Objective/hypothesis: Therapeutic agents that enhance mucociliary transport (via stimulation of transepithelial Cl- secretion) and inhibit inflammation could provide considerable advantages over conventional treatments for chronic rhinosinusitis (CRS). The objectives of the present study were to investigate whether the polyphenolic compound resveratrol promotes transepithelial Cl- transport and inhibits KC/IL-8 secretion in sinonasal epithelium.
Study design: In vitro and in vivo study.
Methods: Transepithelial Cl- transport was investigated in primary murine nasal septal (MNSE) and human sinonasal epithelial (HSNE) cultures. In vivo activity was also measured using the murine nasal potential difference assay. CFTR R-domain phosphorylation and cAMP levels were examined as a test of cAMP/PKA-dependent activation. In vitro LPS-induced KC/IL-8 secretion was quantified and compared to a panel of intranasal steroids.
Results: Resveratrol(100 μM) significantly increased CFTR-mediated Cl- transport (change in short-circuit current, ΔI(SC) ) in both MNSE (13.51 ± 0.77 vs. 4.4 ± 0.66 [control]; P < .05) and HSNE (12.28 ± 1.08 vs. 0.69 ± 0.32 [control]; P < .05). Cl- secretion across in vivo murine nasal epithelium was also enhanced (-4 ± 1.8 vs. -0.8 ± 1.7mV [control], P < .05). There was no increase in cellular cAMP or CFTR R-domain phosphorylation detected. Resveratrol also significantly inhibited KC/IL-8 secretion in a dose-dependent fashion (pg/mL) in MNSE (181 ± 39[100 μM) vs. 94 ± 16 [200 μM] vs. 16 ± 22 [500 μM] vs. 1195 ± 355 [LPS control]; P < .001). The compound robustly abrogated KC/IL-8 secretion when compared to ciclesonide (765 ± 139), triamcinolone (561 ± 124), and budesonide (742 ± 428), but had similar activity to fluticasone proprionate (65 ± 47). Similar effects were demonstrated in HSNE (975 ± 244 [100 μM] vs. 1825 ± 144 [LPS control]; P < .001) with inhibition comparable to fluticasone proprionate (785 ± 277).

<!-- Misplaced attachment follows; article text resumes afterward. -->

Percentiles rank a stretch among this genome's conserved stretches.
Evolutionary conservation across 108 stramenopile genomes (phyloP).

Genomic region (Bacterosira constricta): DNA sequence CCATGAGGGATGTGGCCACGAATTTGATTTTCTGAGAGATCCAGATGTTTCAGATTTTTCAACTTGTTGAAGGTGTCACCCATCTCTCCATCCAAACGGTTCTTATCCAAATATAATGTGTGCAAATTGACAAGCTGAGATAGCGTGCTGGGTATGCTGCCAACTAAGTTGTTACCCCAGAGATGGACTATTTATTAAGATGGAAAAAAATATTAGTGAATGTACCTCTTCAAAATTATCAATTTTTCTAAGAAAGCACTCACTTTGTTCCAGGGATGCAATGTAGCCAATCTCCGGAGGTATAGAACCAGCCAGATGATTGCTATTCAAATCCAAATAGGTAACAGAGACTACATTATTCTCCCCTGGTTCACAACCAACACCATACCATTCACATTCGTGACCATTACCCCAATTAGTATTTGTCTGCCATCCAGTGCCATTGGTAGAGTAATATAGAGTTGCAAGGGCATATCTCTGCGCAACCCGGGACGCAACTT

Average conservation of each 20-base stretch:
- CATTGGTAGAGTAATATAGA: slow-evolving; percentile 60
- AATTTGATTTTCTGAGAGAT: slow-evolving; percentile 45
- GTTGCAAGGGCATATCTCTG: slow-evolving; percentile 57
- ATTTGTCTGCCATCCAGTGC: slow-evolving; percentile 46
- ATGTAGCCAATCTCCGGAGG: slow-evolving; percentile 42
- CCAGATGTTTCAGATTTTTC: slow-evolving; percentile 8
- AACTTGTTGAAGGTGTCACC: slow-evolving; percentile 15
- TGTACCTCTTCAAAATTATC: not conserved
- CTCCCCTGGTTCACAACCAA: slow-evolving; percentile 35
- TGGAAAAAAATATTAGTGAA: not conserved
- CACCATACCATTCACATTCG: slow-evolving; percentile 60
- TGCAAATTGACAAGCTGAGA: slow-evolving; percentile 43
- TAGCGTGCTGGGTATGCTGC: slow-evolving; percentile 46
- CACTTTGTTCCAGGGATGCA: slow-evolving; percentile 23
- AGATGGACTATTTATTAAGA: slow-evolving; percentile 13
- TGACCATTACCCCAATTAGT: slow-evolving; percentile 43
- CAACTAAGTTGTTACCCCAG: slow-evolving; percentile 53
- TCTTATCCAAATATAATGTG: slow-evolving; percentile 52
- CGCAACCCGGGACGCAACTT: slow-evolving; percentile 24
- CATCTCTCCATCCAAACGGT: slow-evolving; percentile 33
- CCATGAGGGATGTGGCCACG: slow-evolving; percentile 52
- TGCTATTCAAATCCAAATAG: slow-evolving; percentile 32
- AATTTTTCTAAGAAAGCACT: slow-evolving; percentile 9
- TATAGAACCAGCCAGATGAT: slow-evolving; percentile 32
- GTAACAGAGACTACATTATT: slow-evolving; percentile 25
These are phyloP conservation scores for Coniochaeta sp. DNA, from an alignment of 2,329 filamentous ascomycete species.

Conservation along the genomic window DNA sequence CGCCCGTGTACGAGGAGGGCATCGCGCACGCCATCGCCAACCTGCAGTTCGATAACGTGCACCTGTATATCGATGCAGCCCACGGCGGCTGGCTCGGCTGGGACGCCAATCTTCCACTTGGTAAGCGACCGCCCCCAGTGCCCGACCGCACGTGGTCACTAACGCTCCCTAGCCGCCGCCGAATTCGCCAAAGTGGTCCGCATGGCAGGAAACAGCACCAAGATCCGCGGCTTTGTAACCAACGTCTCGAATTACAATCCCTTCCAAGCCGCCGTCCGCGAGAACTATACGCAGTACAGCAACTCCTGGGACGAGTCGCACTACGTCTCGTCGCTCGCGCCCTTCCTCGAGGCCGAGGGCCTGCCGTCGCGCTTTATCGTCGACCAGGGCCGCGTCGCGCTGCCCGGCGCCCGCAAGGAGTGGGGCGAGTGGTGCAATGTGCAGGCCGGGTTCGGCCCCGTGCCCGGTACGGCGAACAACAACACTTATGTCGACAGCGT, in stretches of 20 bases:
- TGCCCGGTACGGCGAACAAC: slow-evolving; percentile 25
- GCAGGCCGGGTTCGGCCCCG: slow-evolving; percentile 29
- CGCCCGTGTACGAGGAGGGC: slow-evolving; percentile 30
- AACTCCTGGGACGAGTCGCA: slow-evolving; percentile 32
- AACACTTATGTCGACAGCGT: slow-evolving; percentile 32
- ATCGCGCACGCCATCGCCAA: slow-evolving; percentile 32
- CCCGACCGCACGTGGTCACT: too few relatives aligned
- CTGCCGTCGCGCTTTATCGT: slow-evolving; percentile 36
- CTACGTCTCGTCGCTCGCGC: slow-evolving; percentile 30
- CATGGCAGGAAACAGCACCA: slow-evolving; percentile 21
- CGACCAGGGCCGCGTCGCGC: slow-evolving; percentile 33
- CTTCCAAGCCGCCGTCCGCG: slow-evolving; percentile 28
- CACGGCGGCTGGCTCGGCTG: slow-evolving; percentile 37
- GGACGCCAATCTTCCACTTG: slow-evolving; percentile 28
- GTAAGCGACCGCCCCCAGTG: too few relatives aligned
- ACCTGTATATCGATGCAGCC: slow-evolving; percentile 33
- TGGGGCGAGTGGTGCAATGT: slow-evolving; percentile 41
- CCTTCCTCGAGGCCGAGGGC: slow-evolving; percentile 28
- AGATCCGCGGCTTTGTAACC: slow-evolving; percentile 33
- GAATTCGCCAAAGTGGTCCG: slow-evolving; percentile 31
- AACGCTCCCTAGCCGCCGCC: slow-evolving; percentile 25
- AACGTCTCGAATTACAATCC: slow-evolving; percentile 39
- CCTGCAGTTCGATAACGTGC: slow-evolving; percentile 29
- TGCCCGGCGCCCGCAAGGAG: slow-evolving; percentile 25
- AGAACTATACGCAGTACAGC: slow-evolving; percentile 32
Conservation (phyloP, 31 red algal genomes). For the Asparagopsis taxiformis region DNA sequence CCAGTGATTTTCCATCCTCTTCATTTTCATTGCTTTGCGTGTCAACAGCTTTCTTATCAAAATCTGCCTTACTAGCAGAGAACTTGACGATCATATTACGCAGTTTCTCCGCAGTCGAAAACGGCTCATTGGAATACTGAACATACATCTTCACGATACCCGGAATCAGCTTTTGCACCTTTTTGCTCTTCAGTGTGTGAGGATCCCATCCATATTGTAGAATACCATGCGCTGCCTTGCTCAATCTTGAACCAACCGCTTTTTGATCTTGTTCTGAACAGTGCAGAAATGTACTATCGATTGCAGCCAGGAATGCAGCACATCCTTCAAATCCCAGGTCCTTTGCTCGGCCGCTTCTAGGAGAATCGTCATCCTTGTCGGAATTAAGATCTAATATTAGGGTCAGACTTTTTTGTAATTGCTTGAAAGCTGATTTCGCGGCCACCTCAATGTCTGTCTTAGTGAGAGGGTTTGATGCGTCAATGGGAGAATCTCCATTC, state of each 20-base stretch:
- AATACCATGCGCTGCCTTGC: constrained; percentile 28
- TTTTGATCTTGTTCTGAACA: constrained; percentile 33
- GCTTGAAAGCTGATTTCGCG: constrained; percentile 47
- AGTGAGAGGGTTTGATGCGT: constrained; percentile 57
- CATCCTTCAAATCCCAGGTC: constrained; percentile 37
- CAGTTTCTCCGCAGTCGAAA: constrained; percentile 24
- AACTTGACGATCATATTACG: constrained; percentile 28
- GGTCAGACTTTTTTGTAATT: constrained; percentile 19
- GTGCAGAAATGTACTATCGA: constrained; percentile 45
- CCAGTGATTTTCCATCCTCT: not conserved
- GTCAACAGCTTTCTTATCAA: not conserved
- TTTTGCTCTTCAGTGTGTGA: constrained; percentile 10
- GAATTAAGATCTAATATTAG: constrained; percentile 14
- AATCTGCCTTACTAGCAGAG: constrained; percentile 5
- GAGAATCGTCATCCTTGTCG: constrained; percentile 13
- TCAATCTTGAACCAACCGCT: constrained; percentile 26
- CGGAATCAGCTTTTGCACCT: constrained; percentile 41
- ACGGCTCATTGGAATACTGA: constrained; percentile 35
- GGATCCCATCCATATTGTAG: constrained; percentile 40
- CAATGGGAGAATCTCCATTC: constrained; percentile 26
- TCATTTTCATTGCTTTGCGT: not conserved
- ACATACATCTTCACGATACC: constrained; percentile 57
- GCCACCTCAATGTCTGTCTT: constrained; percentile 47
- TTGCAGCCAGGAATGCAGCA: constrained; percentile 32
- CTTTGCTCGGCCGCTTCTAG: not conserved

Conclusions: These in vitro and in vivo findings indicate resveratrol is a potent Cl- secretagogue and anti-inflammatory agent. Future clinical trials for CRS are warranted.
Copyright © 2011 The American Laryngological, Rhinological, and Otological Society, Inc.